Psychotherapy with Alien Beings: Cultural Competence (and Incompetence) in Psychotherapy Practice

Psychotherapy with Alien Beings: Cultural Competence (and Incompetence) in Psychotherapy Practice

by Laura Brown

Psychologist Laura Brown critiques the limited and limiting methods so often used in psychotherapy training programs to promote cultural competence, and offers a model of intersectionality and integration that honors the full complexity of modern identities—including those of psychotherapists.
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A Klingon, a Cardassian and a Betazoid walk into Coffee Bar…

A Klingon, a Cardassian and a Betazoid walk into a coffee house in Fremont, Washington, otherwise known as the neighborhood in Seattle where I live and work. If you know something about Star Trek, you will know that in its universe, ethnic differences are represented by differences between the natives of various planets, rather than by within-planet variation. Their phenotypic differences are denoted by ear shape and the size and depth of forehead wrinkles, or the presence or absence of stippling on the skin. Skin tone, the terrestrial marker of phenotypic difference, is meaningless in the Trek world. There are light and dark-skinned Vulcans and Romulans and Bajorans, but what’s important about them phenotypically isn’t how much melanin is there. That’s an Earth-bound preoccupation, a way in which humans socially construct difference.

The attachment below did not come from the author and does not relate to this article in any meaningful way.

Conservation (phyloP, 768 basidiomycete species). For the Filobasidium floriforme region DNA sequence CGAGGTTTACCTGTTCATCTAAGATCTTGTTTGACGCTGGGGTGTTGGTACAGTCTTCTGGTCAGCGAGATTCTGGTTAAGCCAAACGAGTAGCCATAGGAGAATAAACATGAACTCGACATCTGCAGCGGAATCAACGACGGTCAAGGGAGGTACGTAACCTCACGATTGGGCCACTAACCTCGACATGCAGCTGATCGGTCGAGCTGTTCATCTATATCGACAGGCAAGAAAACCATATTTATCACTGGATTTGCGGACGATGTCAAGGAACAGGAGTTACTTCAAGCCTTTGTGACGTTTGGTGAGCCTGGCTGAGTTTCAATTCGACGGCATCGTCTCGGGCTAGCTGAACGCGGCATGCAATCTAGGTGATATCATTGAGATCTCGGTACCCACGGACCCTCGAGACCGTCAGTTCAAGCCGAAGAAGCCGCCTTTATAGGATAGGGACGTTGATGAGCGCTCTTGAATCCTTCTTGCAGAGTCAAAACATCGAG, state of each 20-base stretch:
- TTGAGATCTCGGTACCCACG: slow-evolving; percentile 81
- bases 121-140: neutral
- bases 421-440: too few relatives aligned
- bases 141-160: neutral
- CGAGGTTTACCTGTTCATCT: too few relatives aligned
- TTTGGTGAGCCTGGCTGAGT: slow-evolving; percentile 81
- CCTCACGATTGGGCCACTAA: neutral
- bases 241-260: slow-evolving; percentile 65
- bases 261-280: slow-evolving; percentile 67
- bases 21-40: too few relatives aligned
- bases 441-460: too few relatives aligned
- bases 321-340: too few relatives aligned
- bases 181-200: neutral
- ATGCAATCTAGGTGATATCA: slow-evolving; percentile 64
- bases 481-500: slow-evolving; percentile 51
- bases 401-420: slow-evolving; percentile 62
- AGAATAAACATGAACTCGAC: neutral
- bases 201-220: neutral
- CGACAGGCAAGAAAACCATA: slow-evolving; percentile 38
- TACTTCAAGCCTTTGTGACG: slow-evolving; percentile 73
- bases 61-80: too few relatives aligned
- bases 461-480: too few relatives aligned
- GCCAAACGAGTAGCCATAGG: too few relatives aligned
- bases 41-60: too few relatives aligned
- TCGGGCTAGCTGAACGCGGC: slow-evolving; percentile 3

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Copyright © 2014 Laura S. Brown
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Laura BrownLaura S. Brown, PhD, is a clinical and forensic psychologist in independent practice in Seattle, Washington. A writer and speaker on feminist therapy theory and practice, she offers workshops and trainings to professionals and the public on such topics as trauma treatment, cultural competence, psychological assessment, and ethics. She is also the founder and Director of the Fremont Community Therapy Project, a low-fee psychotherapy training clinic in Seattle.
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CE credits: 1
Learning objectives:

  • Describe the shortcomings of current methods of cultural competence training.
  • Illustrate the importance of intersectionality in understanding the multiple identities of clients.
  • Understand how common factors in therapy tend to help clinicians be more culturally competent.
  • See multicultural competence as an aspect of integrative practice.
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